Fusion Science and Technology / Volume 60 / Number 2 / August 2011 / Pages 715-719
Nuclear Analysis & Experiments / Proceedings of the Nineteenth Topical Meeting on the Technology of Fusion Energy (TOFE) (Part 2) / dx.doi.org/10.13182/FST11-A12469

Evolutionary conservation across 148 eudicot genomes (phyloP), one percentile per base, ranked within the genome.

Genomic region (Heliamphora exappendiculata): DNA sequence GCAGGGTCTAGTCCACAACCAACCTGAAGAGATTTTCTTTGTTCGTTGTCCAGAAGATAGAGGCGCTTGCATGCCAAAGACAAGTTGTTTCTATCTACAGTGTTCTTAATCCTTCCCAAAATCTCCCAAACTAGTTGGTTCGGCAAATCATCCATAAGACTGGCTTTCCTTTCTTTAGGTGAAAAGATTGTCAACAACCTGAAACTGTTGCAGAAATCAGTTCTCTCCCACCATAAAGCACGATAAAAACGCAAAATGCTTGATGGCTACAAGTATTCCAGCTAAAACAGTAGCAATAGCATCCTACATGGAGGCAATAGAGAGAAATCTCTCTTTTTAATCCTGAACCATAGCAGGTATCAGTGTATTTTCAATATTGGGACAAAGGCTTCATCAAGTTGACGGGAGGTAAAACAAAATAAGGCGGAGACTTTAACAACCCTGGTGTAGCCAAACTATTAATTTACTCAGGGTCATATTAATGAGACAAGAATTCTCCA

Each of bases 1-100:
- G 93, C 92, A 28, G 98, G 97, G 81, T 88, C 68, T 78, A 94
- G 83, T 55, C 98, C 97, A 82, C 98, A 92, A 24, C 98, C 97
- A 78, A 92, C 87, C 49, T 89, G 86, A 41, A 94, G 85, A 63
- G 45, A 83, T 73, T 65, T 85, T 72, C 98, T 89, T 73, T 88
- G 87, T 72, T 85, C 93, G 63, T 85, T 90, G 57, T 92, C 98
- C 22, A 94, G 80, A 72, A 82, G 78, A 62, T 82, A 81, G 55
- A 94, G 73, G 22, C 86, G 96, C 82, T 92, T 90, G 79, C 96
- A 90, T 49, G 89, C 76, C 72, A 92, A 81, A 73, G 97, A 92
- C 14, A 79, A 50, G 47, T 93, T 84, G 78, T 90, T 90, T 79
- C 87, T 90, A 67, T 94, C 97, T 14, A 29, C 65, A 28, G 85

Currently, there is an ongoing international effort to develop and characterize W alloys that are suitable for fusion applications. In this report, five key W alloys were examined for the advanced divertor design of ARIES-ACT - the latest ARIES tokamak design. The most promising alloys appear to be W-1.1TiC and W-La2O3. At the end of the divertor lifetime (~4 years), the maintenance dose of these alloys very closely matches those of W with nominal impurities. Unfortunately, even with pure W, the divertor is not clearable, which indicates that it must be recycled or disposed of in a geological repository. The radiation damage and transmutation are expected to degrade the physical properties of any material. The radiation damage level in W is low compared to ferritic steel - a remarkable feature for tungsten. For ARIES-ACT operating conditions, transmutation of W does not appear to present a significant issue.